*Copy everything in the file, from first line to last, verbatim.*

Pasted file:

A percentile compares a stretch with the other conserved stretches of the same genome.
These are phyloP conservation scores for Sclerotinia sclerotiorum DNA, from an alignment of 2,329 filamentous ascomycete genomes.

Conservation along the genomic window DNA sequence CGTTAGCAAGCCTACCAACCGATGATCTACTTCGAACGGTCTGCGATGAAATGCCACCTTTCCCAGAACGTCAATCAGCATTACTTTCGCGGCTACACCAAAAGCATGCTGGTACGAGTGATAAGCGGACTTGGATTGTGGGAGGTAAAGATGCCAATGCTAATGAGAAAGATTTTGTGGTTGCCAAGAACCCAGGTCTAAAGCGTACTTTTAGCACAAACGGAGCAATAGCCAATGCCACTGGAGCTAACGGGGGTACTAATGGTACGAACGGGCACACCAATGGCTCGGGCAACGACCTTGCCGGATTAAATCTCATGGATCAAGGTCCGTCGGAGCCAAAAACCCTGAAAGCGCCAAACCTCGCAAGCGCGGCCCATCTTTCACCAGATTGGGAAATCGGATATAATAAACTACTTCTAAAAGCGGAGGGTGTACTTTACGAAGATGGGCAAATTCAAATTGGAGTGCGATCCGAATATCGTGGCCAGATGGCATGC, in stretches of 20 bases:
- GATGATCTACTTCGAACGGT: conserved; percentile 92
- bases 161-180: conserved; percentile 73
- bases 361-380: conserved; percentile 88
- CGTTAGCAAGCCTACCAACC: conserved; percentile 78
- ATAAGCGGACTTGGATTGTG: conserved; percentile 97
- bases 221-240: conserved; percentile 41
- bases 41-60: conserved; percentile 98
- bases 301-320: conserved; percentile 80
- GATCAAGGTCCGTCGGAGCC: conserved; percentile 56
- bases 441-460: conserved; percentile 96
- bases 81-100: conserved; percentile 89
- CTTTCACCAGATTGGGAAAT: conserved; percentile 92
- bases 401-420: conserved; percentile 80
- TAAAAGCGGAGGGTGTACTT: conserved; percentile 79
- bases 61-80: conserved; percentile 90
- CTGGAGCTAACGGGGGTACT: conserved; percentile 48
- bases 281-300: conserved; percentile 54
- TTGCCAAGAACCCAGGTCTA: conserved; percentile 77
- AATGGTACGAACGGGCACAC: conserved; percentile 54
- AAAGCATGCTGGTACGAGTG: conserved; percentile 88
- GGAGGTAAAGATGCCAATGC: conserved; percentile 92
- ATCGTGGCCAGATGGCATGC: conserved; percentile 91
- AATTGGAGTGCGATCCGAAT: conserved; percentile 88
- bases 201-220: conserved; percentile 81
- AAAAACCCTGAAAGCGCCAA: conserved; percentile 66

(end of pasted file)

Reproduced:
A percentile compares a stretch with the other conserved stretches of the same genome.
These are phyloP conservation scores for Sclerotinia sclerotiorum DNA, from an alignment of 2,329 filamentous ascomycete genomes.

Conservation along the genomic window DNA sequence CGTTAGCAAGCCTACCAACCGATGATCTACTTCGAACGGTCTGCGATGAAATGCCACCTTTCCCAGAACGTCAATCAGCATTACTTTCGCGGCTACACCAAAAGCATGCTGGTACGAGTGATAAGCGGACTTGGATTGTGGGAGGTAAAGATGCCAATGCTAATGAGAAAGATTTTGTGGTTGCCAAGAACCCAGGTCTAAAGCGTACTTTTAGCACAAACGGAGCAATAGCCAATGCCACTGGAGCTAACGGGGGTACTAATGGTACGAACGGGCACACCAATGGCTCGGGCAACGACCTTGCCGGATTAAATCTCATGGATCAAGGTCCGTCGGAGCCAAAAACCCTGAAAGCGCCAAACCTCGCAAGCGCGGCCCATCTTTCACCAGATTGGGAAATCGGATATAATAAACTACTTCTAAAAGCGGAGGGTGTACTTTACGAAGATGGGCAAATTCAAATTGGAGTGCGATCCGAATATCGTGGCCAGATGGCATGC, in stretches of 20 bases:
- GATGATCTACTTCGAACGGT: conserved; percentile 92
- bases 161-180: conserved; percentile 73
- bases 361-380: conserved; percentile 88
- CGTTAGCAAGCCTACCAACC: conserved; percentile 78
- ATAAGCGGACTTGGATTGTG: conserved; percentile 97
- bases 221-240: conserved; percentile 41
- bases 41-60: conserved; percentile 98
- bases 301-320: conserved; percentile 80
- GATCAAGGTCCGTCGGAGCC: conserved; percentile 56
- bases 441-460: conserved; percentile 96
- bases 81-100: conserved; percentile 89
- CTTTCACCAGATTGGGAAAT: conserved; percentile 92
- bases 401-420: conserved; percentile 80
- TAAAAGCGGAGGGTGTACTT: conserved; percentile 79
- bases 61-80: conserved; percentile 90
- CTGGAGCTAACGGGGGTACT: conserved; percentile 48
- bases 281-300: conserved; percentile 54
- TTGCCAAGAACCCAGGTCTA: conserved; percentile 77
- AATGGTACGAACGGGCACAC: conserved; percentile 54
- AAAGCATGCTGGTACGAGTG: conserved; percentile 88
- GGAGGTAAAGATGCCAATGC: conserved; percentile 92
- ATCGTGGCCAGATGGCATGC: conserved; percentile 91
- AATTGGAGTGCGATCCGAAT: conserved; percentile 88
- bases 201-220: conserved; percentile 81
- AAAAACCCTGAAAGCGCCAA: conserved; percentile 66